My final point is about a rather odd addendum to the draft SI, which is the statements that are required to be made relating to an instrument’s compliance with the EU withdrawal Act—in particular, its compliance with admissibility, the assurance that the legislation does not go beyond what is appropriate, and equalities legislation. Those statements are all signed by the right hon. Member for Kingswood (Chris Skidmore), presumably in his role as the stand-in Minister for the then Minister of State for Energy and Clean Growth, the right hon. Member for Devizes (Claire Perry), when she was taking a leave of absence from her duties. Of course, the right hon. Member for Kingswood is no longer the Minister, stand-in or otherwise, for Energy and Clean Growth. Indeed, the Minister here today occupies that post.

What is stated in the EU withdrawal Act 2018 is that all such statements have to be signed and signed off by “the relevant Minister”. It may be the case that there is covering legislation that states that whenever a Minister signs these documents or statements, the assurance is good for any subsequent Minister, but I would have thought that the right thing to have done on this occasion and for this SI would have been for the present Minister to sign off those statements, so that we would be completely clear that the relevant Minister had signed them, in accordance with the EU withdrawal Act. I would be grateful if the Minister commented on that.

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On the first question, I think the hon. Member for Southampton, Test was trying to get me to say that we will somehow be locked in forever, but the point of this legislation is to ensure that retained EU law is not affected in the event of no deal. I know about this sort of thing, because I an Under-Secretary of State at the Department for Exiting the European Union in charge of the withdrawal Bill. The principle behind that was that we did not want any discontinuity, or as little as possible, between 31 October—or 29 March as was—and the following day. That principle, as the hon. Gentleman suggests, is enshrined in this SI. He is quite right to say that the reason chapters II, III and IV were not covered by the original SI is that they have only been in operation since 31 May, so that is quite in order.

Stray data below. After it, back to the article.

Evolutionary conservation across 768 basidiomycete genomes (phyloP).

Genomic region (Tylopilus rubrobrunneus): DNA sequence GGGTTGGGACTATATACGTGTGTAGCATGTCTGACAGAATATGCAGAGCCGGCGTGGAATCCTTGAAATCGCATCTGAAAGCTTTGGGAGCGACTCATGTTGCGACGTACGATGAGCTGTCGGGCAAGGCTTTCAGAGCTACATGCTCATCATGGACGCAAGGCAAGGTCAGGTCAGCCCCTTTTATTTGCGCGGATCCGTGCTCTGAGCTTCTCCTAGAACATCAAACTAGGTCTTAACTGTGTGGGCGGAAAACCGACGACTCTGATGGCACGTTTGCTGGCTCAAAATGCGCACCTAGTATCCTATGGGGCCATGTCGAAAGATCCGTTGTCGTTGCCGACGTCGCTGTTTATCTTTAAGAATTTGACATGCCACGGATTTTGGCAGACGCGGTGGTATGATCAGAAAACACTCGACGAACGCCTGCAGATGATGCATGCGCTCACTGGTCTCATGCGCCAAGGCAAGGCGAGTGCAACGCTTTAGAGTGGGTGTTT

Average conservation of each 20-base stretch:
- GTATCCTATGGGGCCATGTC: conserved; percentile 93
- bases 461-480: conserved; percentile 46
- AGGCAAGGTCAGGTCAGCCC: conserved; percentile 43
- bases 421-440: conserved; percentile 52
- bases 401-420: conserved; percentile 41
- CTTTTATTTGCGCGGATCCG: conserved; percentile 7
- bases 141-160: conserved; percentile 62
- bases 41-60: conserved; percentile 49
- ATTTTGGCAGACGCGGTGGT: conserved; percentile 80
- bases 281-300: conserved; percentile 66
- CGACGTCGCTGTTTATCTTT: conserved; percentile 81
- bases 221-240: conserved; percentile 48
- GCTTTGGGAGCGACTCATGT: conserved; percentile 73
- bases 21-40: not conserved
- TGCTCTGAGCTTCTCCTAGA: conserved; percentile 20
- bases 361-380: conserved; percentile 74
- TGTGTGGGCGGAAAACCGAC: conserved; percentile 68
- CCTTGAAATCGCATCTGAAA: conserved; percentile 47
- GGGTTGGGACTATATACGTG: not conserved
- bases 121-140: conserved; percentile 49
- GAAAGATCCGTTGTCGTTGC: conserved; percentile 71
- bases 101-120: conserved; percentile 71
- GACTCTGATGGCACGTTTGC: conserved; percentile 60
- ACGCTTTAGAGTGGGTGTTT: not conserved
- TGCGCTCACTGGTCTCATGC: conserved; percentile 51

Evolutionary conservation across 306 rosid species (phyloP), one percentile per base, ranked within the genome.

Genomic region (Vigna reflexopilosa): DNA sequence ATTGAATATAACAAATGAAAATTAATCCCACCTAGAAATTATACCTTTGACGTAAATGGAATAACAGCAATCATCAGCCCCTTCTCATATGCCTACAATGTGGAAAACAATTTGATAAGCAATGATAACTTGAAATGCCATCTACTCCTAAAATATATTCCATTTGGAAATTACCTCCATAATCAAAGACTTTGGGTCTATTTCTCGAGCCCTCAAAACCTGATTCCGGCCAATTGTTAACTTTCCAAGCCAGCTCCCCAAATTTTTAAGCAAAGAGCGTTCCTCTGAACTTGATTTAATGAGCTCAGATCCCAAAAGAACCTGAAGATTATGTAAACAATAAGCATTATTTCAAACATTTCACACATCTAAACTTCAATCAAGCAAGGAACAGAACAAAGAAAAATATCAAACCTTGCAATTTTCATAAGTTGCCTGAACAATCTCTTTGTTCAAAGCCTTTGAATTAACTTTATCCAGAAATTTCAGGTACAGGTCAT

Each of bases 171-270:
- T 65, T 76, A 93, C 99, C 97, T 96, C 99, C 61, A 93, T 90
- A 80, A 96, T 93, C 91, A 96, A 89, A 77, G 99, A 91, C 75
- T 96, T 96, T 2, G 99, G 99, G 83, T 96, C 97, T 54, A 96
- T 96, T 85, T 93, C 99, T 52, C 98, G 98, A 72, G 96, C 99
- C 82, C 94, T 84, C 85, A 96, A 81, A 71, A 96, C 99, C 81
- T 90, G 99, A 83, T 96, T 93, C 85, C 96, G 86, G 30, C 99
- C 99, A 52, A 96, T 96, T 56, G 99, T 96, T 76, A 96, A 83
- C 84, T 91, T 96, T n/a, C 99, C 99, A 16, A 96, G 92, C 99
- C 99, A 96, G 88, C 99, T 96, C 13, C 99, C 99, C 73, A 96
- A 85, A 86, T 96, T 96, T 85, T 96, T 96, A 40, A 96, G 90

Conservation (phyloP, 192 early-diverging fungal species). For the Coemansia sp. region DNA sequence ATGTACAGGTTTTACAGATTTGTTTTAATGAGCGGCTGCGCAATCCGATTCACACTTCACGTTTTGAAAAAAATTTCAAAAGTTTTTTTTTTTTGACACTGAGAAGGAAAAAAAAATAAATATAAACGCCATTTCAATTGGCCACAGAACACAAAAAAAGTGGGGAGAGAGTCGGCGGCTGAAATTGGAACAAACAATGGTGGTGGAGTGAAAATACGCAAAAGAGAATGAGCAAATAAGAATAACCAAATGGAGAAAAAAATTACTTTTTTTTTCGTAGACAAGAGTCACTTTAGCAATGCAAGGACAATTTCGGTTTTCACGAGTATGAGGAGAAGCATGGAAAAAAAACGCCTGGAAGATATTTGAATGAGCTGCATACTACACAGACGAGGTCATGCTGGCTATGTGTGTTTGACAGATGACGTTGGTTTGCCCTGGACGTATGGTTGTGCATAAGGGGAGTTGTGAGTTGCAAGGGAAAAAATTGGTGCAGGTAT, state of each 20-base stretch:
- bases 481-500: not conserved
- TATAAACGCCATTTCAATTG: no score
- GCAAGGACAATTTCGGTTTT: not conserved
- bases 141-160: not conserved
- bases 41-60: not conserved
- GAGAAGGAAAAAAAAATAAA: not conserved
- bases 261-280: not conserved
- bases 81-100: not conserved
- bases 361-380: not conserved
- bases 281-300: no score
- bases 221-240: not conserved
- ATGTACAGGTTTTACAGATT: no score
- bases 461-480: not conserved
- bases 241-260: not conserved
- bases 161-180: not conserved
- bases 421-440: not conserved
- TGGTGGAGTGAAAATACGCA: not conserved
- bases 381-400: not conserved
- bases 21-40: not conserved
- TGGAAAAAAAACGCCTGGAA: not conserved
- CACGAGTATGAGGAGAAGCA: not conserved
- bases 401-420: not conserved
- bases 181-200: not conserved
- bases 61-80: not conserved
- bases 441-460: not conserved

On the hon. Gentleman’s second point, it is a principle of the UK Government that if a Minister signs in his capacity as Minister, which is what my right hon. Friend the Member for Kingswood did, and he is the relevant Minister at the time of the signing, it does not invalidate that if he is then moved on. In fact, he has not really been moved on; he is still a Minister in the Department. At the time of signing, he was technically not the relevant Minister anyway because, as the hon. Gentleman says, the relevant Minister was taking a leave of absence, but he was standing in for her and signed the requisite documents. As I understand it, that does not make any difference.

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I would be grateful for an indication that the Government do not intend to introduce any further legislation relating to the TAR regulations as they now stand, as was implied in the original statutory instrument, which I think has been superseded by the present one.

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The Government have no intention to review or change the tariff regime. Obviously, once we have left the EU, future Governments may decide to review that, but the present Government have no intention to change anything in regard to gas tariffs.

Question put and agreed to.

Committee rose.